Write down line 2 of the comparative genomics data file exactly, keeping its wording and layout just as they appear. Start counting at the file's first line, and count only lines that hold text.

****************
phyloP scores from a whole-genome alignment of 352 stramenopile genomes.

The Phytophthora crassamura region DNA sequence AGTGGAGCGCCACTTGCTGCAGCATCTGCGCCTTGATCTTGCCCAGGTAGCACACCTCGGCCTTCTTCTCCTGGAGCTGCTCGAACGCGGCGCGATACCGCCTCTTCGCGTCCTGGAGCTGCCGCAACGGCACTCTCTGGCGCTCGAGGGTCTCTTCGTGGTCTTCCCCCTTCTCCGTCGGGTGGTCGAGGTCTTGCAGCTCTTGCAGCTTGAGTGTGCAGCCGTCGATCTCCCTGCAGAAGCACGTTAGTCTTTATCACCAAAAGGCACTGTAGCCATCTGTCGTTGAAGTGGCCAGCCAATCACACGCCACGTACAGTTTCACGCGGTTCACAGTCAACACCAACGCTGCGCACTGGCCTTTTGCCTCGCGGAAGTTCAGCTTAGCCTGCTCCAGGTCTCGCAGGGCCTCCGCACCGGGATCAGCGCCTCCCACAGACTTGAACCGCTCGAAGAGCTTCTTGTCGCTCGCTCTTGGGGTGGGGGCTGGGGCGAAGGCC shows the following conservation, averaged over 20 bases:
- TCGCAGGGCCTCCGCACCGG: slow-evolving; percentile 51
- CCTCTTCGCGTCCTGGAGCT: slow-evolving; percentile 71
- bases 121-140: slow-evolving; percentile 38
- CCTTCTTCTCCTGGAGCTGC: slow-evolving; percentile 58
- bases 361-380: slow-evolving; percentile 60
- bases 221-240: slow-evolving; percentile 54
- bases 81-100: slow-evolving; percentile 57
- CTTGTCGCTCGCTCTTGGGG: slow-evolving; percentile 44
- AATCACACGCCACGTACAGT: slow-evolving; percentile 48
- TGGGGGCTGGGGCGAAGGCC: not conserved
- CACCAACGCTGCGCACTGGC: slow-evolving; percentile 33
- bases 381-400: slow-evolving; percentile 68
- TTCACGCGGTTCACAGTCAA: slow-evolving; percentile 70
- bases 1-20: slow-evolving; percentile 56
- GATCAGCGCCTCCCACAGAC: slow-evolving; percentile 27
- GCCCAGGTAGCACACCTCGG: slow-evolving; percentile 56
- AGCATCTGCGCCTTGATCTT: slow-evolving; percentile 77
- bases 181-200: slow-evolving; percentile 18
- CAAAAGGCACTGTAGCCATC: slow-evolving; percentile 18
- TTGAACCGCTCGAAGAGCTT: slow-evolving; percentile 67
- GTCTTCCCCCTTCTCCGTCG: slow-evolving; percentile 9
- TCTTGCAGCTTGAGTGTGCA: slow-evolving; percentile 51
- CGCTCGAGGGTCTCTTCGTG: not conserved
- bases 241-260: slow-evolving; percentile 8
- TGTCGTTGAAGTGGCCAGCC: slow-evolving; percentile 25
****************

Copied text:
The Phytophthora crassamura region DNA sequence AGTGGAGCGCCACTTGCTGCAGCATCTGCGCCTTGATCTTGCCCAGGTAGCACACCTCGGCCTTCTTCTCCTGGAGCTGCTCGAACGCGGCGCGATACCGCCTCTTCGCGTCCTGGAGCTGCCGCAACGGCACTCTCTGGCGCTCGAGGGTCTCTTCGTGGTCTTCCCCCTTCTCCGTCGGGTGGTCGAGGTCTTGCAGCTCTTGCAGCTTGAGTGTGCAGCCGTCGATCTCCCTGCAGAAGCACGTTAGTCTTTATCACCAAAAGGCACTGTAGCCATCTGTCGTTGAAGTGGCCAGCCAATCACACGCCACGTACAGTTTCACGCGGTTCACAGTCAACACCAACGCTGCGCACTGGCCTTTTGCCTCGCGGAAGTTCAGCTTAGCCTGCTCCAGGTCTCGCAGGGCCTCCGCACCGGGATCAGCGCCTCCCACAGACTTGAACCGCTCGAAGAGCTTCTTGTCGCTCGCTCTTGGGGTGGGGGCTGGGGCGAAGGCC shows the following conservation, averaged over 20 bases: